March 16th, 2010
10:39 AM ET

NASA discovers life hidden 600 feet below Antarctic ice

A three-inch long Lyssianasid amphipod (seen in orange) was found on the underside of the McMurdo ice shelf in Antarctica.

Six hundred feet below the Antarctic ice, where no light can be found, NASA scientists made a startling discovery – a swimming shrimp-like creature that could challenge the idea of where and how forms of life can survive.

While the creature is small itself -– only about three inches long -– its impact could be tremendous.

A NASA team had lowered a small video camera to get the first-ever photograph of the underside of an ice shelf – and that’s when they saw the swimming creature, according to a NASA document.

The discovery could shake the very foundation of what kind of creatures can survive in certain atmospheres.

"We were operating on the presumption that nothing's there," NASA ice scientist Robert Bindschadler told the Associated Press. "It was a shrimp you'd enjoy having on your plate."

"We were just gaga over it," he told the AP.

The creature, a Lyssianasid amphipod, could lead the way for larger expeditions into harsher environments that scientists previously believed could not support life – both on the Earth and even frozen moons in outer space.

soundoff (608 Responses)
  1. Dilla

    This is one of the least informative articles I've seen lately.. How about actually including some facts like why they were drilling in the first place? If they presumed that there was nothing below the ice, what were they looking for?
    This is the type of discovery that may prove that life has the ability to exist where people don't expect it (other planets as well perhaps?) – yet all the scientists want to do is eat the newly discovered aquatic-alien-beast?

    March 16, 2010 at 1:23 pm | Report abuse |
  2. GlassHalfEmpty

    Discovery is nice, but one day we will discover something that will spread a dangerous contagion to the general populace of either animals or human that should've remained undiscovered.

    March 16, 2010 at 1:24 pm | Report abuse |
  3. BloggerForIQ

    1- NASA was using cameras developed for the harsh conditions of space due to the equally harsh nature of 600 feet of ice, crushing depths and below freezing temperatures
    2 – We have never seen below the ice pack...this might hold some information!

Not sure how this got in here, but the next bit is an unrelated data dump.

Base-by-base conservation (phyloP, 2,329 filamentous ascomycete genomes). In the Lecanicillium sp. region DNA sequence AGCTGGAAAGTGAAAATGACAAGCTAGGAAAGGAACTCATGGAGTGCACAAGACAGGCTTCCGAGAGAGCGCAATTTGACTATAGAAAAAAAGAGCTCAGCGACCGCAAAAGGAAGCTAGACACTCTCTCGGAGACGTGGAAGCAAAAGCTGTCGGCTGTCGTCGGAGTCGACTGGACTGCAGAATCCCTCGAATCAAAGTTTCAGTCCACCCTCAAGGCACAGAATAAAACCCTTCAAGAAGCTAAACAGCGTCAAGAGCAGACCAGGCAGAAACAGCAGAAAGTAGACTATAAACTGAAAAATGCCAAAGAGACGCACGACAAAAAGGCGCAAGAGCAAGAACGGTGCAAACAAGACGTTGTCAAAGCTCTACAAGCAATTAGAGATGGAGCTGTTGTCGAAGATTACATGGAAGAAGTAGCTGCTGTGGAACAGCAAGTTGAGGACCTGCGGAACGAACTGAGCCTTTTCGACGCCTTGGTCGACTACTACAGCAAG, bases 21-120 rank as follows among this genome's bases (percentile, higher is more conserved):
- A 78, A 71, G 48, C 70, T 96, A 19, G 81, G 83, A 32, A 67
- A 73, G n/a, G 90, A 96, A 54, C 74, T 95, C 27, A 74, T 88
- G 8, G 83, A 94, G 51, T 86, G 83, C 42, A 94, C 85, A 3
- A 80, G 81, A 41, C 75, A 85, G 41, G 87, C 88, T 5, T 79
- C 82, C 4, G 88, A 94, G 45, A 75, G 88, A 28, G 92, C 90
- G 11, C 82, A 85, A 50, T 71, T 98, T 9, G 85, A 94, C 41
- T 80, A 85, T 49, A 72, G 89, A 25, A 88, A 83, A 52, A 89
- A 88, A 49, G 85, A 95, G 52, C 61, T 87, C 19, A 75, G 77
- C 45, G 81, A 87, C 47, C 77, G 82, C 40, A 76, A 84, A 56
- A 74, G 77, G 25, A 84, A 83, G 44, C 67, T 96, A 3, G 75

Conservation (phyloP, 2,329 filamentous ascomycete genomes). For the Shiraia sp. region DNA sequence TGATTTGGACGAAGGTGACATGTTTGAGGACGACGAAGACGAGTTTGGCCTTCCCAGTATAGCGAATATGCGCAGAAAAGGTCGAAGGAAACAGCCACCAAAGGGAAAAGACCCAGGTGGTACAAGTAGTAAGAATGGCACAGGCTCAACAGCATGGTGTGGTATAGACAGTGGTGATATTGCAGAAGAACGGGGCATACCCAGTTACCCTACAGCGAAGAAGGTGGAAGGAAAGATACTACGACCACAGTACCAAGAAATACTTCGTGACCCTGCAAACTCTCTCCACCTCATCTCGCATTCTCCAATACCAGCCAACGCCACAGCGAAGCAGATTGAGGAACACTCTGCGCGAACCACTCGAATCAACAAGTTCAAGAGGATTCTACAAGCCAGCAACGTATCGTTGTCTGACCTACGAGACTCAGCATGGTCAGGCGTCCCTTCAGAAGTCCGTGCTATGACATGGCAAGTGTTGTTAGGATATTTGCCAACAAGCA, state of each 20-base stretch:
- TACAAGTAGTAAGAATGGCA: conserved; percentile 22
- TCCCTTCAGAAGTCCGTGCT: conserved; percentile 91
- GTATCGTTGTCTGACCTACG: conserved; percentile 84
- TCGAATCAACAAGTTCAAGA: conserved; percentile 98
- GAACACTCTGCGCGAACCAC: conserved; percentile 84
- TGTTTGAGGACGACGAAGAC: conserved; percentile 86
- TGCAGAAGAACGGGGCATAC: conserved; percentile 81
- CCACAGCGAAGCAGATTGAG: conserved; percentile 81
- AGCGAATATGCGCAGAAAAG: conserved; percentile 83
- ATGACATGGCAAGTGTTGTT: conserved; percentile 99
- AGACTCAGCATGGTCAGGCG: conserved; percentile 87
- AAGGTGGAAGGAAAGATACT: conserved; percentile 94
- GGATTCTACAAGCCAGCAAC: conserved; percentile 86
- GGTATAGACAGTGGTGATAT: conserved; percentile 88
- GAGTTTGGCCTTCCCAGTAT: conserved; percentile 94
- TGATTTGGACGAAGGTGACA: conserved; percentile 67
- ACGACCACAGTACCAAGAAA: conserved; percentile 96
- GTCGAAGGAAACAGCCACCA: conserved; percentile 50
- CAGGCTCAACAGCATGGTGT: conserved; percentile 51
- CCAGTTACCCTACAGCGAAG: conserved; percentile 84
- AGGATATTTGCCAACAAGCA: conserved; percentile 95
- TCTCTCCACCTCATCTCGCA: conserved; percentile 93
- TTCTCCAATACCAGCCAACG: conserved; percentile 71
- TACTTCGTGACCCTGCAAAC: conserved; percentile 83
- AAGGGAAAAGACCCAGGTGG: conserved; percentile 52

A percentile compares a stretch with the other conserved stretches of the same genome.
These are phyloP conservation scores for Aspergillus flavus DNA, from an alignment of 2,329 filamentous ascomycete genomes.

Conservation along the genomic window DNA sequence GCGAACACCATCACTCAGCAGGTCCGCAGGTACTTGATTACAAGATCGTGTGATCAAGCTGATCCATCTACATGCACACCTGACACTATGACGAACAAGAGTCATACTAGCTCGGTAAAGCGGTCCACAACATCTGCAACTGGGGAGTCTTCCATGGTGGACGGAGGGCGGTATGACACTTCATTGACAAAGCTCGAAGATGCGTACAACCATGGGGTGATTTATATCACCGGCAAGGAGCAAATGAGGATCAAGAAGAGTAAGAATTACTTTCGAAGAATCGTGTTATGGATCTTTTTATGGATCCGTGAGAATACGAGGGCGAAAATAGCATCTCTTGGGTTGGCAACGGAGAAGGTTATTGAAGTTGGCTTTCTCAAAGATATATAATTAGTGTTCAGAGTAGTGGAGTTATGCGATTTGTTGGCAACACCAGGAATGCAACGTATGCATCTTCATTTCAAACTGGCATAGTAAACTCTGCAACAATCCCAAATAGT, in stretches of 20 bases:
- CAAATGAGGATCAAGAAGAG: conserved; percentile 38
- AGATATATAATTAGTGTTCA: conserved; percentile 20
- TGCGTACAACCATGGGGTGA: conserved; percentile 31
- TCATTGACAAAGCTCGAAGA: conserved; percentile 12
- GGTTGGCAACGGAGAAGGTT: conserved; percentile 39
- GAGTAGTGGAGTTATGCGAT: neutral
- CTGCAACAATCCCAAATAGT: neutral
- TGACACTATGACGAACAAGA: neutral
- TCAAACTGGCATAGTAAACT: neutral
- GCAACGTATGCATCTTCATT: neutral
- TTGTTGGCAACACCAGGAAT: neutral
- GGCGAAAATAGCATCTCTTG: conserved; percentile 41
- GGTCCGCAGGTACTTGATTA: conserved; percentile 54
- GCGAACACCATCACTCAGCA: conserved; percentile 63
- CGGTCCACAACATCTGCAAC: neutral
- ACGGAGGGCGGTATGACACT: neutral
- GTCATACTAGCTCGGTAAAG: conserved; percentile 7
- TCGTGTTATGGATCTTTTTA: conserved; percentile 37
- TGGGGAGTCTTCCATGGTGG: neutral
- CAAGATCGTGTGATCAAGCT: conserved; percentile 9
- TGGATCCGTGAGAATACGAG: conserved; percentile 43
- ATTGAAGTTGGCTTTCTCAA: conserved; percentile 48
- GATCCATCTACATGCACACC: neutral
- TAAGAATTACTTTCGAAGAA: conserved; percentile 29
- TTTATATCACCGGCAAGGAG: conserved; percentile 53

3 – While I dont agree with global warming, looking at the ice pack may hold clues to earlier thaws
    4 – Stop making this about jobs overseas

    March 16, 2010 at 1:24 pm | Report abuse |
  4. Jon

    So many negative and whiney people on here.

    As humans we should constrantly be exploring. Someone mentioned that the shrimp could have a germ that wipes us all out.....haha. Well Mr. Glass half empty, what is that shrimp has the cure for cancer??

    March 16, 2010 at 1:25 pm | Report abuse |
  5. MikeyNYC

    Its amazing how little some people know about not only our own planet, but the physical makeup of other planets and moons in our solar system. NASA funds such deep ice explorations because it is the closest thing to the conditions found on some of other planets and moons in our solar system. What NASA may discover "under the ice" can then be utilitized when we make exploratory missions to these other planets/moons. Did you not realize that astronauts do space suit training in swimming pools, since it most closely mimics the experience they will have in space?

    This new discovery, along with the discovery of hot and cold "seeps" on the bottom of the oceans have shown us that life can exist and survive not only in the absence of sunlight, but also in the absence of any gas or mineral that we thought could support life. It was only 20 or so years ago that the hot and cold seeps were discovered on the bottom of the oceans and until that time, it was thought that the only life that could survive on earth was such life that had some access to sunlight. These discoveries have shown us that life is much heartier and stronger than we ever thought imaginable, which leads us to believe even more strongly that there may be life on other planets.

    March 16, 2010 at 1:25 pm | Report abuse |
  6. sec

    Does it matter if there is live under the 600 feet of ice? Does it matter that the Moon and or Mars had traces of water? Ah no. We cannot and will not live in space or under water on a permanant basis. Take the billions of dollars spent on Nasa and redirect it to problems on our own planet.